As for salaries, a 10% increase in concentration is estimated to decrease wages in the U.S. by 0.1% (see, for instance, Benmelech et al., Rinz, and Schubert et al.) to 1% (according to Arnold, Azar et al., and Qiu & Sojourner). For European countries, these effects are closer to the lower bound of the U.S. estimates. Pooling data for Australia, Costa Rica, Denmark, France, Finland, and Spain, the OECD finds an effect around 0.3%, while Bassanini et al. report cross-country comparable elasticities for Denmark, France, Germany, and Portugal, ranging between 0.2% and 0.3%. Other studies find comparable estimates for single European countries: e.g. France, Germany, Norway, and Portugal.
Hence, there is empirical evidence that both the level and some effects of labor market concentration are broadly similar on both sides of the Atlantic, despite generally stronger labor market institutions and protections in Europe.
Competition authorities, especially in Europe, should vigorously tackle labor market monopsony
While antitrust enforcement may not be the only solution to monopsony power, particularly when such power is not originated by a reduction in competition between market players but by other factors (e.g., linguistic barriers or workers’ aversion to switch jobs), it is an essential tool in addressing labor market monopsony under EU competition law.
Collusion—including wage-fixing, no-poach, and no-solicitation agreements, as well as exchange of commercially sensitive information—can be qualified as “by object” or “per se” anticompetitive under competition law. In the U.S., competition authorities are more proactive and have issued guidance on such agreements. Canada has also recently adopted an amendment to its competition law that enables it to impose criminal sanctions on these behaviors. In Europe, several investigations into employer collusion have been recently brought on by national antitrust authorities (e.g., in France, Hungary, Lithuania, the Netherlands, Poland, Portugal, Spain and Switzerland), while the European Commission has not yet had any labor case at the time of writing.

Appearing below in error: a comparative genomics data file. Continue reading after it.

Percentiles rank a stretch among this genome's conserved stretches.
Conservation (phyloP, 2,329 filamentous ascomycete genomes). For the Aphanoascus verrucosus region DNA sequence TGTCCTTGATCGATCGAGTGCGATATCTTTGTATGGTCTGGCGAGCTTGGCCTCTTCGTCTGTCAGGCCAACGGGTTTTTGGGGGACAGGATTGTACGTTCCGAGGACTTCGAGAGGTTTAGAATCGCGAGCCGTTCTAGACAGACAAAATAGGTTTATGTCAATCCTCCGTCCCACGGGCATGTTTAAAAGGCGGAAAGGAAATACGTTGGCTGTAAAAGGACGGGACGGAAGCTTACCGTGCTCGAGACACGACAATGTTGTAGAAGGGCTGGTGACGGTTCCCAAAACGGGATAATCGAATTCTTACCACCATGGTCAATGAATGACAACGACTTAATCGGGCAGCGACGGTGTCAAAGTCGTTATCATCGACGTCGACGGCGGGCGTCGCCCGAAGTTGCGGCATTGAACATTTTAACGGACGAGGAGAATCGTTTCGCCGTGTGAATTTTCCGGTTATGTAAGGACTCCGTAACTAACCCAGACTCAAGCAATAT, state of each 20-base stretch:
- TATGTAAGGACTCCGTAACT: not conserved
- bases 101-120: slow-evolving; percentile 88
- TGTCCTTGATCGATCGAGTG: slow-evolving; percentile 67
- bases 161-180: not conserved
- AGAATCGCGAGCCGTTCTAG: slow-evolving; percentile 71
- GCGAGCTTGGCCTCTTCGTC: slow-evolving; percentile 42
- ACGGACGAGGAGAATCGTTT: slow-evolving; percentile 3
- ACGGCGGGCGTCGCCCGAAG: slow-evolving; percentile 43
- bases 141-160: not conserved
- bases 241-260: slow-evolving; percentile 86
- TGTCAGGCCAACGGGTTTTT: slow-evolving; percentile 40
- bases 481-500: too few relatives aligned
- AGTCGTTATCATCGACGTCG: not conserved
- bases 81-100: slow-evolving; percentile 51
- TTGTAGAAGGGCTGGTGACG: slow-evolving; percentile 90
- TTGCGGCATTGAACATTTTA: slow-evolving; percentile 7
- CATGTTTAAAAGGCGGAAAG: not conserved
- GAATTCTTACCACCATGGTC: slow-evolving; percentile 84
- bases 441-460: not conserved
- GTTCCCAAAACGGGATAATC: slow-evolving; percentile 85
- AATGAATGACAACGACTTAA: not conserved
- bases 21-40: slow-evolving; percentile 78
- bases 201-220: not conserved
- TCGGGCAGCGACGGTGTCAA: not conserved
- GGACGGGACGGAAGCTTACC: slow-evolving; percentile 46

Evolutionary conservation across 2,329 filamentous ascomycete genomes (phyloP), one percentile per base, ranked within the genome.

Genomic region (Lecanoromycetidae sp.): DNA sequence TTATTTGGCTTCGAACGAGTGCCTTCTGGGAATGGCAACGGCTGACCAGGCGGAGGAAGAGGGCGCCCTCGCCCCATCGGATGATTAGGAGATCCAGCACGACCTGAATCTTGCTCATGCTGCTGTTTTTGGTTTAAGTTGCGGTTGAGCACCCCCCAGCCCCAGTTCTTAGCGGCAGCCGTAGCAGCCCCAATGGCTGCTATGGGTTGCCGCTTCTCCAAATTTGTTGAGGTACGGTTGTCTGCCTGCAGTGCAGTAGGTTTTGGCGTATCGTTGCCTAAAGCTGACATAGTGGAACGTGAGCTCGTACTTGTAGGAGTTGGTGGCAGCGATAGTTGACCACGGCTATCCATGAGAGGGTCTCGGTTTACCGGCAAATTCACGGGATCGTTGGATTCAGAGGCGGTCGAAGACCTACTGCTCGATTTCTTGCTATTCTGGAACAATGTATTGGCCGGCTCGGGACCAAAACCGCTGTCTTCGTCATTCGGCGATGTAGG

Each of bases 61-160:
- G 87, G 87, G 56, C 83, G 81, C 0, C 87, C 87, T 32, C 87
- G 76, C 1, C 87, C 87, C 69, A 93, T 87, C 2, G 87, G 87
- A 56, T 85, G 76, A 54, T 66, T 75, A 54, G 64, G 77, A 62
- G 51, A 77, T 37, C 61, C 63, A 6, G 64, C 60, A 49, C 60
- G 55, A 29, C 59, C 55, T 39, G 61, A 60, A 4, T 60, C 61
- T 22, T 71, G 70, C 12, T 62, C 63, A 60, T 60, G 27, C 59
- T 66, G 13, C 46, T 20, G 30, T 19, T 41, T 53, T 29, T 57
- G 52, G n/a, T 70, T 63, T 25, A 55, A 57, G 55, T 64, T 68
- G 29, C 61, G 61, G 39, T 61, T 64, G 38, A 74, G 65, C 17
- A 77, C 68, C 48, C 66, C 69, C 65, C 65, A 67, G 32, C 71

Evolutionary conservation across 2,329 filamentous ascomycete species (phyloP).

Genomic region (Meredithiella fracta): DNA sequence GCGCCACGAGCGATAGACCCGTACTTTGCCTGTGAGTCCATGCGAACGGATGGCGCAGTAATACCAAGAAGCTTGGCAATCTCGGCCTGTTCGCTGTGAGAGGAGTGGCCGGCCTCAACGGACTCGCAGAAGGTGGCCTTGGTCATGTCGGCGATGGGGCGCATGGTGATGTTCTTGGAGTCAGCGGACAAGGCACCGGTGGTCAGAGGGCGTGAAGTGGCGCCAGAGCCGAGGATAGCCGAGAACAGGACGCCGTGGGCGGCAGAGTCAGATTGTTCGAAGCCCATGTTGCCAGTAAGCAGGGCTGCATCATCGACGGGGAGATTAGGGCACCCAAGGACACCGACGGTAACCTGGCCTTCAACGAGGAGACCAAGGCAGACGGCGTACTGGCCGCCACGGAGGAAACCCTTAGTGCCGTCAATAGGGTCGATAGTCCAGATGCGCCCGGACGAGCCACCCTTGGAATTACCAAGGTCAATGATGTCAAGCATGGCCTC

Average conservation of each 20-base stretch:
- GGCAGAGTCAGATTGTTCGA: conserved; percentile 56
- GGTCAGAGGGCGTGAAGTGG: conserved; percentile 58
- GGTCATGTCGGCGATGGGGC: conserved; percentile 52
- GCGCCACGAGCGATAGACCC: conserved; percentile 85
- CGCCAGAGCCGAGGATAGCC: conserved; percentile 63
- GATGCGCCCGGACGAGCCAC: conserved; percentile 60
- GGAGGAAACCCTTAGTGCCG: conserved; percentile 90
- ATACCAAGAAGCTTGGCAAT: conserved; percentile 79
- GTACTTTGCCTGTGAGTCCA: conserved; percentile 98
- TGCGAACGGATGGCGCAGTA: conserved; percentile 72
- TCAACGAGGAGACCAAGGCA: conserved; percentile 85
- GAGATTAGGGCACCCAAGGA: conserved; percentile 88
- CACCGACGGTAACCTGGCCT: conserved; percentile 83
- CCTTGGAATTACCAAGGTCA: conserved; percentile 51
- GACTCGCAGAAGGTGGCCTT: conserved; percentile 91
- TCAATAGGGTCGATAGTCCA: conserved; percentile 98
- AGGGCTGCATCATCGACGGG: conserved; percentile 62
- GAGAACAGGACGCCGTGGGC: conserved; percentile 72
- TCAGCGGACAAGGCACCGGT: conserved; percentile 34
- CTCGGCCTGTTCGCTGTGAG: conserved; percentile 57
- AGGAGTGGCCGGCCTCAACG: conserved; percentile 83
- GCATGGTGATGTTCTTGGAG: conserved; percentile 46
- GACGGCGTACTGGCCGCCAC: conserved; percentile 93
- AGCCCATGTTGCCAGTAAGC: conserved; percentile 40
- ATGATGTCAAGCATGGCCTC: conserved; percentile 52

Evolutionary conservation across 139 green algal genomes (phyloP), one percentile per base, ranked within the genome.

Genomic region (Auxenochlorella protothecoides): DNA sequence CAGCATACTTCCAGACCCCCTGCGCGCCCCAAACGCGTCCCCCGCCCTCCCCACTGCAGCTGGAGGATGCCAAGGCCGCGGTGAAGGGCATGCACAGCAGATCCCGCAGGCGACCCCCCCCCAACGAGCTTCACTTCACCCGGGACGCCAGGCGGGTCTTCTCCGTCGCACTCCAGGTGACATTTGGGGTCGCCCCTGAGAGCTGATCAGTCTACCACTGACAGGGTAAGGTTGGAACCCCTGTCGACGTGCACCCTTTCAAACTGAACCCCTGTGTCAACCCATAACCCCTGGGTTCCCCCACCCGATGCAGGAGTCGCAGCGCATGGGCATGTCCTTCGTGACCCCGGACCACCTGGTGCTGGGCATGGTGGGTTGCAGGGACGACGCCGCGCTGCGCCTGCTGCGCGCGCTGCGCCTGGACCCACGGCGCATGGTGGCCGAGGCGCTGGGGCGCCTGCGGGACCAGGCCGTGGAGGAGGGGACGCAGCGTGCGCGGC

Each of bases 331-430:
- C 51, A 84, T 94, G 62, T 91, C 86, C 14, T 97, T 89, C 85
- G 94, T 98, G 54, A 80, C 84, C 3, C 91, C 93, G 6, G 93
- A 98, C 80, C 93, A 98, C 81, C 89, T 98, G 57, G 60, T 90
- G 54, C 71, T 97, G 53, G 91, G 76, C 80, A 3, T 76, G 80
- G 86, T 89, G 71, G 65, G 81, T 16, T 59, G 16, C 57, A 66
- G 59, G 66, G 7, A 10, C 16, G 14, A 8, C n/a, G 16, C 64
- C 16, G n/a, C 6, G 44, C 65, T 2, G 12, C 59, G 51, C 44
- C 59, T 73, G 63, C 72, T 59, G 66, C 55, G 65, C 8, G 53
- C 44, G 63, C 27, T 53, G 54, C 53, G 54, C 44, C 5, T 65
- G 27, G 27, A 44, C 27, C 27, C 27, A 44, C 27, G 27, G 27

The abuse of non-compete agreements, which prevent workers from working for a competitor after they separate from their employer, also hampers job mobility and thereby significantly increases labor market power on the employer side. The use of non-competes is widespread in the U.S.—see OECD and Araki, Bassanini, Green & Marcolin—even when it is not legally enforceable. Meanwhile, unlike Section 1 of the Sherman Act in the U.S. which addresses “restraint of trade,” the EU equivalent refers to agreements between undertakings. As employees do not normally constitute “undertakings,” competition authorities cannot currently bring enforcement action against the unjustified use of non-competes under this provision. Consequently, a regulation to restrict the use of non-competes to procompetitive grounds may be worth consideration within the current EU framework.
It is worth noting that European competition authorities are opening more and more investigations to sanction collusive behaviors by employers. Even so, while authorities in the U.S. have also now started to analyse the effects of mergers on labor markets, labor market impacts have never been assessed in merger control in the EU. However, much like for restrictive agreements, the EU competition law framework is flexible enough to allow this scrutiny, and it seems it is only a matter of time before the right case comes in.
In conclusion, competition authorities have made progress on both sides of the Atlantic to enforce competition in labor markets more systematically. We anticipate a greater role of antitrust authorities in these labor markets in the coming years.
Authors’ Note: This commentary expresses the personal views of the authors. It does not necessarily reflect the official views of the Organisation for Economic Co-operation and Development or any of its member states. The authors are grateful to the participants of the 2022 University of Chicago Law Review Symposium on Law and Labor Market Power for comments and suggestions.
Articles represent the opinions of their writers, not necessarily those of the University of Chicago, the Booth School of Business, or its faculty.